Don’t call it a primary care comeback

Today is a very big day for medical students: Earlier this afternoon, 38,377 of them found out whether they’d been accepted into one of the country’s 26,772 residency slots. It’s also a big day for the health care system too, as it gives us a sense of what kind of medicine our future doctors are interested in pursuing.

Each year, the National Resident Matching Program releases data on what kind of programs medical students are matching into. Over the past two years, it’s looked like medical students are increasingly interested in pursuing primary care. Between 2009 and 2011, the number of American students matching into primary care residencies increased by about 10 percent each year. That came after decades of declining interest, as you can see in the graph below. That shows the number of American students matching into family practice residencies, one type of primary care.


And while there was a rise in American students matching into family practice this year, it increased by just 1.1 percent over last year. Anesthesiology, meanwhile, saw some big gains: hospitals offered 78 more positions in that area, and United States students filled 725 of the 919 positions offered.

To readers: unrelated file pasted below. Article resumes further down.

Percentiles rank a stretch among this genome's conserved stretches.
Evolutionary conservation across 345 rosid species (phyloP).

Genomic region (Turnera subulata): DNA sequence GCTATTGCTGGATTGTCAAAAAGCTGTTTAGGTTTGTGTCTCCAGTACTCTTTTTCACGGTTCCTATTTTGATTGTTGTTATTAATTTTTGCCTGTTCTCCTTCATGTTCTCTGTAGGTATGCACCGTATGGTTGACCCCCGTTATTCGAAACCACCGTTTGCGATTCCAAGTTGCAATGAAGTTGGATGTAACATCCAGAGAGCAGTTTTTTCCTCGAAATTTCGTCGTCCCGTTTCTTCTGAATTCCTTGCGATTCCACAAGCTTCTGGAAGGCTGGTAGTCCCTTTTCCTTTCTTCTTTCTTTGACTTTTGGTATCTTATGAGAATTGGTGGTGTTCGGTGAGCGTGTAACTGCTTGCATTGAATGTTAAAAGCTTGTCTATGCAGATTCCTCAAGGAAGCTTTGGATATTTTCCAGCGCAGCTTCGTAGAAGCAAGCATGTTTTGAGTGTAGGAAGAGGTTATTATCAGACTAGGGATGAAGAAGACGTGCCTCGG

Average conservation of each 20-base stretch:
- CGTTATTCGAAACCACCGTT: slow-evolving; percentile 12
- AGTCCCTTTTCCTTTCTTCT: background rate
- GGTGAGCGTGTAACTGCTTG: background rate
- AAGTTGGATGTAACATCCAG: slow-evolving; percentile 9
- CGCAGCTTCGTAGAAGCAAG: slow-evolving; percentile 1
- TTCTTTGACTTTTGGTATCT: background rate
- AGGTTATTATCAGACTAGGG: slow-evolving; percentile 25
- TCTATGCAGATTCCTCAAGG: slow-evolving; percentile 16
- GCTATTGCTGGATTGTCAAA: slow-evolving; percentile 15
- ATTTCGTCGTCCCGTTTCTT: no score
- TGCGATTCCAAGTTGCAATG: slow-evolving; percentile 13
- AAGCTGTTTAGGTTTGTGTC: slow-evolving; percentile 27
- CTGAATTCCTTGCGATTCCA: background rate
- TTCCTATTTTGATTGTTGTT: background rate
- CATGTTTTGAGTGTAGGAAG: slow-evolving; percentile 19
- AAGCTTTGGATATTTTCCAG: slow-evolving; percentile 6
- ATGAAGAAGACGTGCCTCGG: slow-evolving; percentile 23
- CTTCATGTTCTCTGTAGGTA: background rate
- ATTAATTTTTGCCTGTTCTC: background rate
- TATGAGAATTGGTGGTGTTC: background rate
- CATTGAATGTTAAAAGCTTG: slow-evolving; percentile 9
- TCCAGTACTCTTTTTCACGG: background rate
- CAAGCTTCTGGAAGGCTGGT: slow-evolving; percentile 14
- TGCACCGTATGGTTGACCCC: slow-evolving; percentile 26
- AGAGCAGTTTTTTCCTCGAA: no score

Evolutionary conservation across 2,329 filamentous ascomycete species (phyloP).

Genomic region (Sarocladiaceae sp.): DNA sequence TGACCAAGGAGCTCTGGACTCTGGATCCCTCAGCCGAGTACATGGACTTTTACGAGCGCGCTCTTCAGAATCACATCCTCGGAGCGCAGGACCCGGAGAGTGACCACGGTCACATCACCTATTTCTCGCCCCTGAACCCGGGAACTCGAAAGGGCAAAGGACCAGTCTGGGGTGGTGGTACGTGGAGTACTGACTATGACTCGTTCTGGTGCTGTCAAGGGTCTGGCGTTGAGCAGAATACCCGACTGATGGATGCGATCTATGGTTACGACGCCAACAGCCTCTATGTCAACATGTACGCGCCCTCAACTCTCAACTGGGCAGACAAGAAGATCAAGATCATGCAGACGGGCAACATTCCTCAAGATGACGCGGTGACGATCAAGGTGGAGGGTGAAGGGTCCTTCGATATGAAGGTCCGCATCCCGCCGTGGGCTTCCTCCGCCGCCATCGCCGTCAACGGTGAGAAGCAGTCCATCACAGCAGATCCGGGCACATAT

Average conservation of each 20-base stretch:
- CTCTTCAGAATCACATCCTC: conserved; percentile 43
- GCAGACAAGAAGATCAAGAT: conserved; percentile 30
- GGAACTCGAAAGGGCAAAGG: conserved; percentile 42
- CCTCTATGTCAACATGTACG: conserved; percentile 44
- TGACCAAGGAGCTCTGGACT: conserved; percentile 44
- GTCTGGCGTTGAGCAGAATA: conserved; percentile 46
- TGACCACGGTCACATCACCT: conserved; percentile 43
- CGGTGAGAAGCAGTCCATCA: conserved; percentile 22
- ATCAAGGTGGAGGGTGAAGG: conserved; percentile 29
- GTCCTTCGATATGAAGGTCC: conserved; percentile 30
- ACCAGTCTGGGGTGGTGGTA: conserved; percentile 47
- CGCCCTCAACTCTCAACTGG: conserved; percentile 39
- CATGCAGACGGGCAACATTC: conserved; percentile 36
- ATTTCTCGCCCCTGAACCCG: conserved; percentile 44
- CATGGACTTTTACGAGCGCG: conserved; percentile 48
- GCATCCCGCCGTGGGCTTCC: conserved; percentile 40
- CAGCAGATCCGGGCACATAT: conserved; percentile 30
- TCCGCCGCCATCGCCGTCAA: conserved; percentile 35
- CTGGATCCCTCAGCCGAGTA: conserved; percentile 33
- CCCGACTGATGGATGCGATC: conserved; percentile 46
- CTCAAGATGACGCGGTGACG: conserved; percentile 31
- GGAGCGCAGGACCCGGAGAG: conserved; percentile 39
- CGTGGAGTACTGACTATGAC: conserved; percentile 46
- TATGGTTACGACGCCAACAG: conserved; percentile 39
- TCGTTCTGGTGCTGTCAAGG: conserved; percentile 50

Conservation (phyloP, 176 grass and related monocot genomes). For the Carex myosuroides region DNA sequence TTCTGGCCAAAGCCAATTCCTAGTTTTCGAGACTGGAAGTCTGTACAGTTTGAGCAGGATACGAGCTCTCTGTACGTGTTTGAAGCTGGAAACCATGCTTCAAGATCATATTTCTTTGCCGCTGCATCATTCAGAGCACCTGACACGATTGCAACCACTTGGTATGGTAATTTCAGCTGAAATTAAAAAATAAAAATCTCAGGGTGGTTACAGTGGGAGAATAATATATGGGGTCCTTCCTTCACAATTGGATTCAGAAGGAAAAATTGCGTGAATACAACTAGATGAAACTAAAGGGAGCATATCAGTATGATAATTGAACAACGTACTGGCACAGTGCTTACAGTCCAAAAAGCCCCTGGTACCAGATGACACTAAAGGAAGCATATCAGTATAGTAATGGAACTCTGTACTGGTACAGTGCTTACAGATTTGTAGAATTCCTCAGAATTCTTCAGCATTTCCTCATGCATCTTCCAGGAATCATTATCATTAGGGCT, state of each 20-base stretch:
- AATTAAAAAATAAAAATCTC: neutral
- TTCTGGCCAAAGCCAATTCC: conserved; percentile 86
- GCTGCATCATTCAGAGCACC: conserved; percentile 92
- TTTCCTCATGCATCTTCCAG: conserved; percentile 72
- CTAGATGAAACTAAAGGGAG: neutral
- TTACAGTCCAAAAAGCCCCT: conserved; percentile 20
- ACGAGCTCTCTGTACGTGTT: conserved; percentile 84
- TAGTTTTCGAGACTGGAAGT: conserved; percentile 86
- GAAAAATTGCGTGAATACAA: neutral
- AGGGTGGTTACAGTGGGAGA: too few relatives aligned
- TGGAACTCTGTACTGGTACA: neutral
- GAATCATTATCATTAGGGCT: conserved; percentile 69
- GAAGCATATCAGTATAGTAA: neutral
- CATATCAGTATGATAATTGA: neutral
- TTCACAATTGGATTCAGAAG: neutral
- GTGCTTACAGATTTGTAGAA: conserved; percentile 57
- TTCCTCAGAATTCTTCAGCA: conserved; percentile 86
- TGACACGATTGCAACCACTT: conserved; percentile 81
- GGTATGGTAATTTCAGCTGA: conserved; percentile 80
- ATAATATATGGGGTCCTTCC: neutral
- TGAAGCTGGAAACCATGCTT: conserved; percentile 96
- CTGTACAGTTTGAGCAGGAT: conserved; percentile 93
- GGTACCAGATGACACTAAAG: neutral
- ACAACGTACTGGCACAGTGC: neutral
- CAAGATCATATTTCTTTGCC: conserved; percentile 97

When I wrote a longer story about primary care workforce issues last month, I encountered a lot of debate about whether the upswing in family care residencies was permanent. The health care system saw a similar increase in the mid-1990s, when the government was debating health reform and there was increased talk about the value of primary care. Once that law didn’t pass, and the talk died down, the interest in primary care plummeted.

The slowdown in family practice residencies could be showing something similar: That after the debate in Washington died down, and some of the rhetoric about primary care slowed, students have become less interested in pursuing such fields. Or, it could be a temporary blip. This time around, after all, a health overhaul did pass, and it included a about a dozen provisions meant to improve primary care.

Either way, there’s a lot riding on the decisions of medical students in the next few years. The Association of American Medical Colleges projects that we’ll be short about 30,000 primary care doctors by 2015. If students don’t get interested in the field, that shortage could become even more daunting.

There is definitely one good piece of news here, either way: The number of American students matching into residencies is increasing, up by 642 residents this year over 2011.

business

Success! Check your inbox for details. You might also like:

Please enter a valid email address

See all newsletters

Comments
Show Comments
Most Read

business

Success! Check your inbox for details.

See all newsletters